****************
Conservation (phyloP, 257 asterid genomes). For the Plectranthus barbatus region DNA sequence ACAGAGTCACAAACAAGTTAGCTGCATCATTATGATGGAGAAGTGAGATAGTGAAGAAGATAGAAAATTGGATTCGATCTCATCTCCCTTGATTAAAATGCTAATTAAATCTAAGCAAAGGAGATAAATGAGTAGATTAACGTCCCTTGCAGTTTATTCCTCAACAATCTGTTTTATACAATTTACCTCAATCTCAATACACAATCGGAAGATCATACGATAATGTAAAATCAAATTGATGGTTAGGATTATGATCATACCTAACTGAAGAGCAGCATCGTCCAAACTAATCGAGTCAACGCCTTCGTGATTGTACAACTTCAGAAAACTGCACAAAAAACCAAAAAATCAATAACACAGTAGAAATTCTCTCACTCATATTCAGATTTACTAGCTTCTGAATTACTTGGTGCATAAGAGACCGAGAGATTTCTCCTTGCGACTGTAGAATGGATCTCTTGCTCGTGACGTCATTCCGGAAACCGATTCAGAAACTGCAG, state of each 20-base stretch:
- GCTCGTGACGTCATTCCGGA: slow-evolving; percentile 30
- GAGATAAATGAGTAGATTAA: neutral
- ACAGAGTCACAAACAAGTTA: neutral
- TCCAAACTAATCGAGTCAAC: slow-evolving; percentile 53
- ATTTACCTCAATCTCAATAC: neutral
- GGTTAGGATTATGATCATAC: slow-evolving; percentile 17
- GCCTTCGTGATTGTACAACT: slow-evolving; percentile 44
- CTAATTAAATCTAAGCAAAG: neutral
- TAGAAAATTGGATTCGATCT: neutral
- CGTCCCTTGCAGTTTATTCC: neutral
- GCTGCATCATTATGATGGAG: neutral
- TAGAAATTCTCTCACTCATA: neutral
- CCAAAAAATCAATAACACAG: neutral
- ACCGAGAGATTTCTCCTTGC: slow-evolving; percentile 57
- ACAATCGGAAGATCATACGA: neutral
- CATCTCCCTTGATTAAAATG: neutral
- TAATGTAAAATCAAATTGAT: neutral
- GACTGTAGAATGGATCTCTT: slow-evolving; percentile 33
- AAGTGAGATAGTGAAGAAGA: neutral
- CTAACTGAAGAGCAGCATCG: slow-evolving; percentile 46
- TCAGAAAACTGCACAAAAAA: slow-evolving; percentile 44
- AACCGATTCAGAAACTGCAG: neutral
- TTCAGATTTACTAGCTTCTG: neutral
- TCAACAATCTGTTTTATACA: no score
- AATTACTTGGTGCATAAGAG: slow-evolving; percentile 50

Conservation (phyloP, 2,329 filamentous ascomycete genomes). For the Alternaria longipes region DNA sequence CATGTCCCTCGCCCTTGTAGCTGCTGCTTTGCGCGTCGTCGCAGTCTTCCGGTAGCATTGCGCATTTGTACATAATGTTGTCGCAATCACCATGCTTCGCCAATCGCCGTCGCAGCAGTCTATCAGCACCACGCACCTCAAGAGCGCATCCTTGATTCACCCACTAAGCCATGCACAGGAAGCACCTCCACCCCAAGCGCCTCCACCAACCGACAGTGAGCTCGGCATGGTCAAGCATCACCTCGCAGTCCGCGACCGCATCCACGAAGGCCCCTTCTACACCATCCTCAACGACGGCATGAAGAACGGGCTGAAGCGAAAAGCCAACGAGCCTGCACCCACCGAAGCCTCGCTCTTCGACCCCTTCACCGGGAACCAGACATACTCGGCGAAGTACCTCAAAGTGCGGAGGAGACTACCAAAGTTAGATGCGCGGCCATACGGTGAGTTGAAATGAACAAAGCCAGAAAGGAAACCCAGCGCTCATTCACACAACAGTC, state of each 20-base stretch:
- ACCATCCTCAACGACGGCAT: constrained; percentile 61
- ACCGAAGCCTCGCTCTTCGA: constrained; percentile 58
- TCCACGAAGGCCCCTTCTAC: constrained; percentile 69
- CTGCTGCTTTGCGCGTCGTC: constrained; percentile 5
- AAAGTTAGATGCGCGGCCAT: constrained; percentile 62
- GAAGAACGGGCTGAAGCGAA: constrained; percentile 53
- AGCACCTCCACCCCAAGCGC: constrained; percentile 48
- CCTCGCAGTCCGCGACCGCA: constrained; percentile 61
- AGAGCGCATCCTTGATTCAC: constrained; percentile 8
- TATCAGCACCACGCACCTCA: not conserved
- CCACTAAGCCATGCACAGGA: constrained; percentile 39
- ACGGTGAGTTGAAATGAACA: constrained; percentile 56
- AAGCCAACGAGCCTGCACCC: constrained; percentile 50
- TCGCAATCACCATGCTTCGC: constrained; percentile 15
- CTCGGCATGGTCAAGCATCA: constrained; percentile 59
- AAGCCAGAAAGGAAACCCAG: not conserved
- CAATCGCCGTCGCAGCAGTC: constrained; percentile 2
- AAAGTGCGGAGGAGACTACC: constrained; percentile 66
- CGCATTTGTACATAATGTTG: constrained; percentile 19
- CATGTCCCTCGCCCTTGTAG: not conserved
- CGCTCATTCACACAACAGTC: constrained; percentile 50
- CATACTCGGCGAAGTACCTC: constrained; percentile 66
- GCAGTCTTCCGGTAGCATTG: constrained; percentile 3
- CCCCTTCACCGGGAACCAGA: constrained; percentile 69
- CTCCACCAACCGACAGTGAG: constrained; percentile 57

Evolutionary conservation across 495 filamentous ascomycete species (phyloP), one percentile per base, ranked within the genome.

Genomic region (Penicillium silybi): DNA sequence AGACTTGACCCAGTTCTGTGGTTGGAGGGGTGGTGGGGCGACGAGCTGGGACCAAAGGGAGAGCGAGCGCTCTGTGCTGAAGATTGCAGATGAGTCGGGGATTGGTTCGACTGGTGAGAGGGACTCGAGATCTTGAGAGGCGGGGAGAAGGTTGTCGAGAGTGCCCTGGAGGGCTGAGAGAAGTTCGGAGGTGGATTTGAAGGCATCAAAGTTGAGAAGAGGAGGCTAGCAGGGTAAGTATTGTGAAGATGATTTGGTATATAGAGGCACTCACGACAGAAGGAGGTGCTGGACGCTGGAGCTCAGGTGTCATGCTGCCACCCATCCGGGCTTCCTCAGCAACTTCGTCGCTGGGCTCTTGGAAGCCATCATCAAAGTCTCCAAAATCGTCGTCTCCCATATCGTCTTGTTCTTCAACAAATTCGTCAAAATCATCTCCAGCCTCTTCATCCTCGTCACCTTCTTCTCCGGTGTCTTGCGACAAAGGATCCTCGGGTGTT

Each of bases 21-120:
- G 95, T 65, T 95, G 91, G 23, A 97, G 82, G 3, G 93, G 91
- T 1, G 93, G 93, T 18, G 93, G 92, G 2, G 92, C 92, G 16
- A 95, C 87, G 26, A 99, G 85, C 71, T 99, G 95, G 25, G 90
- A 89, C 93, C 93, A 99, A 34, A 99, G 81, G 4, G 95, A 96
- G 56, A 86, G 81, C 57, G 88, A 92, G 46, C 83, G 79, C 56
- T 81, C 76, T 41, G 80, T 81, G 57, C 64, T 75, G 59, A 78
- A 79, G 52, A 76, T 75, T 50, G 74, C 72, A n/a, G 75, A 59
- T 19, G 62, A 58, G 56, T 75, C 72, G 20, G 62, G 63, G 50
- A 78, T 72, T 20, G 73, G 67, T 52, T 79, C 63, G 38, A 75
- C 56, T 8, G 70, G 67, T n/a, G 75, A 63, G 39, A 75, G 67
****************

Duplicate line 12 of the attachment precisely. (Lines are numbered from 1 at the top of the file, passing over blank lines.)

- GCTGCATCATTATGATGGAG: neutral